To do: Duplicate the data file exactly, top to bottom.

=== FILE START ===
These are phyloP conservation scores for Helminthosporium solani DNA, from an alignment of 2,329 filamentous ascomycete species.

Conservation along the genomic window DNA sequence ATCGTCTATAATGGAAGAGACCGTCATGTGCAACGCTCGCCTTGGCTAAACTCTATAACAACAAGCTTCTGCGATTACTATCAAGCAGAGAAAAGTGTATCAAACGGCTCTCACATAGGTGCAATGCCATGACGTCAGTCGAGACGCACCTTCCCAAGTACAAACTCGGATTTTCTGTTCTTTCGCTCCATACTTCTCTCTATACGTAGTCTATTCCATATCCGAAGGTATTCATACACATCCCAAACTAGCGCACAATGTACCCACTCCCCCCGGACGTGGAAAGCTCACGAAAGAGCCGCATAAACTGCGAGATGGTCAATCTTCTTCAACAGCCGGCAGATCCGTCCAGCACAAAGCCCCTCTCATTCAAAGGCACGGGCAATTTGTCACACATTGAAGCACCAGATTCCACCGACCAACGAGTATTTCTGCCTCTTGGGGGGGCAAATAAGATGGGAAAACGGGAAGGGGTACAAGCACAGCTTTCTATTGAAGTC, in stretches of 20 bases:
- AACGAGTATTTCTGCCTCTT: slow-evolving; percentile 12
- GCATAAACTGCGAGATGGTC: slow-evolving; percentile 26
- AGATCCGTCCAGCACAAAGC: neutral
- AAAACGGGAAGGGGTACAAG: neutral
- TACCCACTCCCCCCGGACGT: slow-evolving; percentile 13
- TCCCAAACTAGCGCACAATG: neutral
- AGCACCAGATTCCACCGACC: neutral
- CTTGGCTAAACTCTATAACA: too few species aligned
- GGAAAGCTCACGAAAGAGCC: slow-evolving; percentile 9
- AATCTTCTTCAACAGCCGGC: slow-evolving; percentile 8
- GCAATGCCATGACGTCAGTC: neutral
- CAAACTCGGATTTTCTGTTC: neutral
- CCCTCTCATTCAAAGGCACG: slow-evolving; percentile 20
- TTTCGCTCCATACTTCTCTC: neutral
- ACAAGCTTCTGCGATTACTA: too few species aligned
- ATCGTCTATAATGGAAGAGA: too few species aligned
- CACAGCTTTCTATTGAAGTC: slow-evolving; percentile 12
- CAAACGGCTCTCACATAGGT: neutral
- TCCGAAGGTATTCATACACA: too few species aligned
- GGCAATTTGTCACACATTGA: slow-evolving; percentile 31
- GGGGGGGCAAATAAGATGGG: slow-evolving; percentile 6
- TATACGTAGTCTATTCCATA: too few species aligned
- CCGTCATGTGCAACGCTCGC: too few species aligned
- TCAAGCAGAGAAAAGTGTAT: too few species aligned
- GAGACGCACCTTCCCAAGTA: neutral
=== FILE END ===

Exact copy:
These are phyloP conservation scores for Helminthosporium solani DNA, from an alignment of 2,329 filamentous ascomycete species.

Conservation along the genomic window DNA sequence ATCGTCTATAATGGAAGAGACCGTCATGTGCAACGCTCGCCTTGGCTAAACTCTATAACAACAAGCTTCTGCGATTACTATCAAGCAGAGAAAAGTGTATCAAACGGCTCTCACATAGGTGCAATGCCATGACGTCAGTCGAGACGCACCTTCCCAAGTACAAACTCGGATTTTCTGTTCTTTCGCTCCATACTTCTCTCTATACGTAGTCTATTCCATATCCGAAGGTATTCATACACATCCCAAACTAGCGCACAATGTACCCACTCCCCCCGGACGTGGAAAGCTCACGAAAGAGCCGCATAAACTGCGAGATGGTCAATCTTCTTCAACAGCCGGCAGATCCGTCCAGCACAAAGCCCCTCTCATTCAAAGGCACGGGCAATTTGTCACACATTGAAGCACCAGATTCCACCGACCAACGAGTATTTCTGCCTCTTGGGGGGGCAAATAAGATGGGAAAACGGGAAGGGGTACAAGCACAGCTTTCTATTGAAGTC, in stretches of 20 bases:
- AACGAGTATTTCTGCCTCTT: slow-evolving; percentile 12
- GCATAAACTGCGAGATGGTC: slow-evolving; percentile 26
- AGATCCGTCCAGCACAAAGC: neutral
- AAAACGGGAAGGGGTACAAG: neutral
- TACCCACTCCCCCCGGACGT: slow-evolving; percentile 13
- TCCCAAACTAGCGCACAATG: neutral
- AGCACCAGATTCCACCGACC: neutral
- CTTGGCTAAACTCTATAACA: too few species aligned
- GGAAAGCTCACGAAAGAGCC: slow-evolving; percentile 9
- AATCTTCTTCAACAGCCGGC: slow-evolving; percentile 8
- GCAATGCCATGACGTCAGTC: neutral
- CAAACTCGGATTTTCTGTTC: neutral
- CCCTCTCATTCAAAGGCACG: slow-evolving; percentile 20
- TTTCGCTCCATACTTCTCTC: neutral
- ACAAGCTTCTGCGATTACTA: too few species aligned
- ATCGTCTATAATGGAAGAGA: too few species aligned
- CACAGCTTTCTATTGAAGTC: slow-evolving; percentile 12
- CAAACGGCTCTCACATAGGT: neutral
- TCCGAAGGTATTCATACACA: too few species aligned
- GGCAATTTGTCACACATTGA: slow-evolving; percentile 31
- GGGGGGGCAAATAAGATGGG: slow-evolving; percentile 6
- TATACGTAGTCTATTCCATA: too few species aligned
- CCGTCATGTGCAACGCTCGC: too few species aligned
- TCAAGCAGAGAAAAGTGTAT: too few species aligned
- GAGACGCACCTTCCCAAGTA: neutral